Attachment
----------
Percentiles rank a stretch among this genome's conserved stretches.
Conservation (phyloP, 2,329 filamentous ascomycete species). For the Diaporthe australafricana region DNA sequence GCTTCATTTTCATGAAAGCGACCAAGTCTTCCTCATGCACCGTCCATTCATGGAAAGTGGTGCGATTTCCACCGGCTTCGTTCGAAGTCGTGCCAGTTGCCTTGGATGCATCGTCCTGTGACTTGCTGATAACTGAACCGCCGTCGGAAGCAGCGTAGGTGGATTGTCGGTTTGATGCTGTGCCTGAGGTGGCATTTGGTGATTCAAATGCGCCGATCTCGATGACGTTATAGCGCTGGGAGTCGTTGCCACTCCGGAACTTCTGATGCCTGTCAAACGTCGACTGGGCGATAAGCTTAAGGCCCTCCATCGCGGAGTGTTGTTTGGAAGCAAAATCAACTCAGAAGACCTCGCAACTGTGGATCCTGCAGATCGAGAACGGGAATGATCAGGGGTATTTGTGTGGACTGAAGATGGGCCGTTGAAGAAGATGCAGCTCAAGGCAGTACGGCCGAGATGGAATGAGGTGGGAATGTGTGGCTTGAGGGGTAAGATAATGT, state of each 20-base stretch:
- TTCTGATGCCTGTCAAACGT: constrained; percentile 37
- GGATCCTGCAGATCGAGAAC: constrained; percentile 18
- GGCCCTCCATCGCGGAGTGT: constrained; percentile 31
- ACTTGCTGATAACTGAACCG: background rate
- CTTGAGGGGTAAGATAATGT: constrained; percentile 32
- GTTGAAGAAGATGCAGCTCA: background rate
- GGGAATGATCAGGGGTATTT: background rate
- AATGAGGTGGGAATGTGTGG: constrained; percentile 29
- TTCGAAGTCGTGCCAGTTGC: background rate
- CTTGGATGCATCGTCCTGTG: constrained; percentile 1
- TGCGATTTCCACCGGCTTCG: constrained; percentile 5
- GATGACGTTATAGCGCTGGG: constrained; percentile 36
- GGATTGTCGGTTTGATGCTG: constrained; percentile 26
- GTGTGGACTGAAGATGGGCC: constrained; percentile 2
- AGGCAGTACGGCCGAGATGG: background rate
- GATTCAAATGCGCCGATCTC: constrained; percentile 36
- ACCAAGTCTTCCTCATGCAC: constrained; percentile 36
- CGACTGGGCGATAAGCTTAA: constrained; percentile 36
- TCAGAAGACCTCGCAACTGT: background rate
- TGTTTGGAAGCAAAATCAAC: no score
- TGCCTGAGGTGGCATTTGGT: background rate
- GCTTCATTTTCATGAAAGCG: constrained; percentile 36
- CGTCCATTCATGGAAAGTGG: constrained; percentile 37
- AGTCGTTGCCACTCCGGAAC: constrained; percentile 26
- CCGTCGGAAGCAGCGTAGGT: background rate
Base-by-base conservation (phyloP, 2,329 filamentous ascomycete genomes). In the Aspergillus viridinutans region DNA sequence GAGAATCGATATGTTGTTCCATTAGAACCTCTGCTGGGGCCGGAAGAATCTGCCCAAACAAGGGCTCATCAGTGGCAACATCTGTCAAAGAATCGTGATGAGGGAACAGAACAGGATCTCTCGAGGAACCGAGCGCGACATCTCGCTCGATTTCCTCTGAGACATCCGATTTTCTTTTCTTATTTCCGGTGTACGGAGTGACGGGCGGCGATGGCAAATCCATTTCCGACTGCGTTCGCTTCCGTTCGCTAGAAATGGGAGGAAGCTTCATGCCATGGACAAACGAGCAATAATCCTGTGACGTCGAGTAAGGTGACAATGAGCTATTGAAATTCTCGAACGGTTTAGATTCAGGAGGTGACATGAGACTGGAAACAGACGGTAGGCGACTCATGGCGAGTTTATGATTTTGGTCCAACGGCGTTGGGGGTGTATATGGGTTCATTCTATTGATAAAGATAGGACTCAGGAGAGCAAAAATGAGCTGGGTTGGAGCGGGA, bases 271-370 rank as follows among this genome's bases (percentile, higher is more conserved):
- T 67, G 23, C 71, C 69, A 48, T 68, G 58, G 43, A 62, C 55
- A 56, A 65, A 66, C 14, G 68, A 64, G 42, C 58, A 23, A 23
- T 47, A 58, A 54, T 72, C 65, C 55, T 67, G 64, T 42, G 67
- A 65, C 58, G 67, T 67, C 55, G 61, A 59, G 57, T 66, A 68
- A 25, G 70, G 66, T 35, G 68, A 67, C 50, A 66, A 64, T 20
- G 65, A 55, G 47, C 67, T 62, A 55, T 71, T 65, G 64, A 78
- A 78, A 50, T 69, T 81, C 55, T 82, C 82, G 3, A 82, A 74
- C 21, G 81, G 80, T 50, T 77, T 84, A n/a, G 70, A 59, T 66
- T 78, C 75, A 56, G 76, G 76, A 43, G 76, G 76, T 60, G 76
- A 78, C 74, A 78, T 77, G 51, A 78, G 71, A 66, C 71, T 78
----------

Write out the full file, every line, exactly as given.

Percentiles rank a stretch among this genome's conserved stretches.
Conservation (phyloP, 2,329 filamentous ascomycete species). For the Diaporthe australafricana region DNA sequence GCTTCATTTTCATGAAAGCGACCAAGTCTTCCTCATGCACCGTCCATTCATGGAAAGTGGTGCGATTTCCACCGGCTTCGTTCGAAGTCGTGCCAGTTGCCTTGGATGCATCGTCCTGTGACTTGCTGATAACTGAACCGCCGTCGGAAGCAGCGTAGGTGGATTGTCGGTTTGATGCTGTGCCTGAGGTGGCATTTGGTGATTCAAATGCGCCGATCTCGATGACGTTATAGCGCTGGGAGTCGTTGCCACTCCGGAACTTCTGATGCCTGTCAAACGTCGACTGGGCGATAAGCTTAAGGCCCTCCATCGCGGAGTGTTGTTTGGAAGCAAAATCAACTCAGAAGACCTCGCAACTGTGGATCCTGCAGATCGAGAACGGGAATGATCAGGGGTATTTGTGTGGACTGAAGATGGGCCGTTGAAGAAGATGCAGCTCAAGGCAGTACGGCCGAGATGGAATGAGGTGGGAATGTGTGGCTTGAGGGGTAAGATAATGT, state of each 20-base stretch:
- TTCTGATGCCTGTCAAACGT: constrained; percentile 37
- GGATCCTGCAGATCGAGAAC: constrained; percentile 18
- GGCCCTCCATCGCGGAGTGT: constrained; percentile 31
- ACTTGCTGATAACTGAACCG: background rate
- CTTGAGGGGTAAGATAATGT: constrained; percentile 32
- GTTGAAGAAGATGCAGCTCA: background rate
- GGGAATGATCAGGGGTATTT: background rate
- AATGAGGTGGGAATGTGTGG: constrained; percentile 29
- TTCGAAGTCGTGCCAGTTGC: background rate
- CTTGGATGCATCGTCCTGTG: constrained; percentile 1
- TGCGATTTCCACCGGCTTCG: constrained; percentile 5
- GATGACGTTATAGCGCTGGG: constrained; percentile 36
- GGATTGTCGGTTTGATGCTG: constrained; percentile 26
- GTGTGGACTGAAGATGGGCC: constrained; percentile 2
- AGGCAGTACGGCCGAGATGG: background rate
- GATTCAAATGCGCCGATCTC: constrained; percentile 36
- ACCAAGTCTTCCTCATGCAC: constrained; percentile 36
- CGACTGGGCGATAAGCTTAA: constrained; percentile 36
- TCAGAAGACCTCGCAACTGT: background rate
- TGTTTGGAAGCAAAATCAAC: no score
- TGCCTGAGGTGGCATTTGGT: background rate
- GCTTCATTTTCATGAAAGCG: constrained; percentile 36
- CGTCCATTCATGGAAAGTGG: constrained; percentile 37
- AGTCGTTGCCACTCCGGAAC: constrained; percentile 26
- CCGTCGGAAGCAGCGTAGGT: background rate
Base-by-base conservation (phyloP, 2,329 filamentous ascomycete genomes). In the Aspergillus viridinutans region DNA sequence GAGAATCGATATGTTGTTCCATTAGAACCTCTGCTGGGGCCGGAAGAATCTGCCCAAACAAGGGCTCATCAGTGGCAACATCTGTCAAAGAATCGTGATGAGGGAACAGAACAGGATCTCTCGAGGAACCGAGCGCGACATCTCGCTCGATTTCCTCTGAGACATCCGATTTTCTTTTCTTATTTCCGGTGTACGGAGTGACGGGCGGCGATGGCAAATCCATTTCCGACTGCGTTCGCTTCCGTTCGCTAGAAATGGGAGGAAGCTTCATGCCATGGACAAACGAGCAATAATCCTGTGACGTCGAGTAAGGTGACAATGAGCTATTGAAATTCTCGAACGGTTTAGATTCAGGAGGTGACATGAGACTGGAAACAGACGGTAGGCGACTCATGGCGAGTTTATGATTTTGGTCCAACGGCGTTGGGGGTGTATATGGGTTCATTCTATTGATAAAGATAGGACTCAGGAGAGCAAAAATGAGCTGGGTTGGAGCGGGA, bases 271-370 rank as follows among this genome's bases (percentile, higher is more conserved):
- T 67, G 23, C 71, C 69, A 48, T 68, G 58, G 43, A 62, C 55
- A 56, A 65, A 66, C 14, G 68, A 64, G 42, C 58, A 23, A 23
- T 47, A 58, A 54, T 72, C 65, C 55, T 67, G 64, T 42, G 67
- A 65, C 58, G 67, T 67, C 55, G 61, A 59, G 57, T 66, A 68
- A 25, G 70, G 66, T 35, G 68, A 67, C 50, A 66, A 64, T 20
- G 65, A 55, G 47, C 67, T 62, A 55, T 71, T 65, G 64, A 78
- A 78, A 50, T 69, T 81, C 55, T 82, C 82, G 3, A 82, A 74
- C 21, G 81, G 80, T 50, T 77, T 84, A n/a, G 70, A 59, T 66
- T 78, C 75, A 56, G 76, G 76, A 43, G 76, G 76, T 60, G 76
- A 78, C 74, A 78, T 77, G 51, A 78, G 71, A 66, C 71, T 78